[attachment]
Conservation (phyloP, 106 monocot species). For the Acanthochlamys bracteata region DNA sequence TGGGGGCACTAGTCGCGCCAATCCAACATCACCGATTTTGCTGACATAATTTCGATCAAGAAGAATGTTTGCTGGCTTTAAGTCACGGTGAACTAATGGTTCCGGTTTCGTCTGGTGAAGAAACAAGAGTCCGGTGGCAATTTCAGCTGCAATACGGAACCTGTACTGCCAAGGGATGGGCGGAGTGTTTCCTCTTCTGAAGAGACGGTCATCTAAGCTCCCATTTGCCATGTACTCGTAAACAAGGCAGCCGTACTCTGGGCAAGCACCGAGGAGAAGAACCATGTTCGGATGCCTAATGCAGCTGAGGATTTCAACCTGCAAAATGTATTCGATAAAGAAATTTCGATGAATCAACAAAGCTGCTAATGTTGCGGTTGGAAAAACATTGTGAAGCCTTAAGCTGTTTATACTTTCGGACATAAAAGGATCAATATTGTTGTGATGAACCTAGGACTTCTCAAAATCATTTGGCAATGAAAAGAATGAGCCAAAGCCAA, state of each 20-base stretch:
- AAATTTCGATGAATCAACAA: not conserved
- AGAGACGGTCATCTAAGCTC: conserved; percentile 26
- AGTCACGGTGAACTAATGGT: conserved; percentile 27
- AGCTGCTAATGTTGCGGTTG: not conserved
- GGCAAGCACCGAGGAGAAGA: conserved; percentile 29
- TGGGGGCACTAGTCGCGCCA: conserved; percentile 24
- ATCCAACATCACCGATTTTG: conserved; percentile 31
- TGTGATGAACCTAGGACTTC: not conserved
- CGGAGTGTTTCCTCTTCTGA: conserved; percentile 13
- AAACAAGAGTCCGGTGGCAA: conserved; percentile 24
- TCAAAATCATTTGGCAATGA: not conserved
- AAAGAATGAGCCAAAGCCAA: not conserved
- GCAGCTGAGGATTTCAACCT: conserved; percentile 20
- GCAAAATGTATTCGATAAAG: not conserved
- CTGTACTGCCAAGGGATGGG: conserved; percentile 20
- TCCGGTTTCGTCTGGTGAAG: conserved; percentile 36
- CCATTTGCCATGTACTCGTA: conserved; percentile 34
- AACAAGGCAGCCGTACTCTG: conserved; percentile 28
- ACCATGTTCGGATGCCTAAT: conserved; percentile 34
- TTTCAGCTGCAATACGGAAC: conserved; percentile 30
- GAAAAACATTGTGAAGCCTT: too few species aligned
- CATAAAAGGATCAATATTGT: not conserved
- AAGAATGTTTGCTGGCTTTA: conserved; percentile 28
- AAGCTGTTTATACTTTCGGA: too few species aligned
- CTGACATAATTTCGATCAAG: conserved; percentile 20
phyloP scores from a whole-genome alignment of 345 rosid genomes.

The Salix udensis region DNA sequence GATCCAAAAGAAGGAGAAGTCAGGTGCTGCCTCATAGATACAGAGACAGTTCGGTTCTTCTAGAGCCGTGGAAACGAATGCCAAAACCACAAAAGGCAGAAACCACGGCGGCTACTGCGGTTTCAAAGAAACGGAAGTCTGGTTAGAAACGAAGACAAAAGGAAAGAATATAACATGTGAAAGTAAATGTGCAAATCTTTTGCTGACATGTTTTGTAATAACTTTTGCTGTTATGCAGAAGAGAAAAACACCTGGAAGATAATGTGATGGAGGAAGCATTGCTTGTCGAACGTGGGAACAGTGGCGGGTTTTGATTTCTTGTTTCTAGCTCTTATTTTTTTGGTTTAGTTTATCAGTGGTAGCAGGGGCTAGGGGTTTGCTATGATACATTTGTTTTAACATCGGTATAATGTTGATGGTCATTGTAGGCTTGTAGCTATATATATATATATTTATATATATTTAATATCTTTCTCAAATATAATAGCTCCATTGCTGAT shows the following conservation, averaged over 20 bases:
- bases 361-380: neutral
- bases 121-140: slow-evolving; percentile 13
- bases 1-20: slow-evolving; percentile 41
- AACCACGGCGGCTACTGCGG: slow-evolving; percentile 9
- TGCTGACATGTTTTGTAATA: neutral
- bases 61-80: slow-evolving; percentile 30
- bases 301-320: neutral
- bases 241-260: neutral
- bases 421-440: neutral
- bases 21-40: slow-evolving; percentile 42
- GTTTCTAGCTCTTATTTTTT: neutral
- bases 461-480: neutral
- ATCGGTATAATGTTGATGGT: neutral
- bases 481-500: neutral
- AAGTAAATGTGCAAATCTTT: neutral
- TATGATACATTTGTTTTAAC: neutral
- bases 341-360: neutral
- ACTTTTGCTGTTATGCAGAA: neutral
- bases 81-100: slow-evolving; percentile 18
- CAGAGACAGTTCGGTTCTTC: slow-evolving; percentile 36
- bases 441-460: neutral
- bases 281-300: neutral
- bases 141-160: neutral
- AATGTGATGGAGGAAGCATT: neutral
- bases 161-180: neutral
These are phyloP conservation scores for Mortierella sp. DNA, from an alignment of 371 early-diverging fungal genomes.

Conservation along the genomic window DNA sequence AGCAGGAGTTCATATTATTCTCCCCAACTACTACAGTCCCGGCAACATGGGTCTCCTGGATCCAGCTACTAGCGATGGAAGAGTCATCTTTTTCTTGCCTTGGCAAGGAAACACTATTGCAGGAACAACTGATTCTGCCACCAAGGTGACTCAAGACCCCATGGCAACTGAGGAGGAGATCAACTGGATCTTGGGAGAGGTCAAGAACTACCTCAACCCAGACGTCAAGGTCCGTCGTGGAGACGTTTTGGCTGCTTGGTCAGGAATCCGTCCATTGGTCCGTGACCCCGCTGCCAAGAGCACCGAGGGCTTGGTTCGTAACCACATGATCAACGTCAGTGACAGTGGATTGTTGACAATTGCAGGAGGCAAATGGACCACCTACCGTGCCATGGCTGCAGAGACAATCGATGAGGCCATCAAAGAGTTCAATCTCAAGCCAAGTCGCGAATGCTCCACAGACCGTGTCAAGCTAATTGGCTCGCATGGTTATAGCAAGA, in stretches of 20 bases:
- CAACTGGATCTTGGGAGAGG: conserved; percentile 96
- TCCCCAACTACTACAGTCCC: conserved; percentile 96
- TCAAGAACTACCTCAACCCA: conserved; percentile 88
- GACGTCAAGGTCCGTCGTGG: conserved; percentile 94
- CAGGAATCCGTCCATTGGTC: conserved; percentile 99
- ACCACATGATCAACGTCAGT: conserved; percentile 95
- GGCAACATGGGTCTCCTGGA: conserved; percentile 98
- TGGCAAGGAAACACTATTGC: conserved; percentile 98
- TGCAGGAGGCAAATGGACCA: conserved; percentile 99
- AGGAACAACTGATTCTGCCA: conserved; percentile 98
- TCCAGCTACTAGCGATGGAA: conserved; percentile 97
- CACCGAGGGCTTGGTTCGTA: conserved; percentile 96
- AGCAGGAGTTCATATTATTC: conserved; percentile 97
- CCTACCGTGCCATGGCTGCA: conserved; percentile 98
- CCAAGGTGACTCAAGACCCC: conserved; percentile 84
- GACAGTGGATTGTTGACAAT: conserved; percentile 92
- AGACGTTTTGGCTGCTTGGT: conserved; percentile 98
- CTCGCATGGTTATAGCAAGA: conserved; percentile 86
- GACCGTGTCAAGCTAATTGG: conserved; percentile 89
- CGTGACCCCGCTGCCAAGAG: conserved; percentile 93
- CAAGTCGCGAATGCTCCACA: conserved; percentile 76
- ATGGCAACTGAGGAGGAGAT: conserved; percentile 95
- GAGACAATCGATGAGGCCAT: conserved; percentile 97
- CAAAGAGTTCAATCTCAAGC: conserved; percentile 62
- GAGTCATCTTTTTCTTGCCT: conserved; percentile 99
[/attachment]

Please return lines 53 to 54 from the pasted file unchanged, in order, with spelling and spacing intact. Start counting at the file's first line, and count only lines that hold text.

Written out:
- bases 161-180: neutral
These are phyloP conservation scores for Mortierella sp. DNA, from an alignment of 371 early-diverging fungal genomes.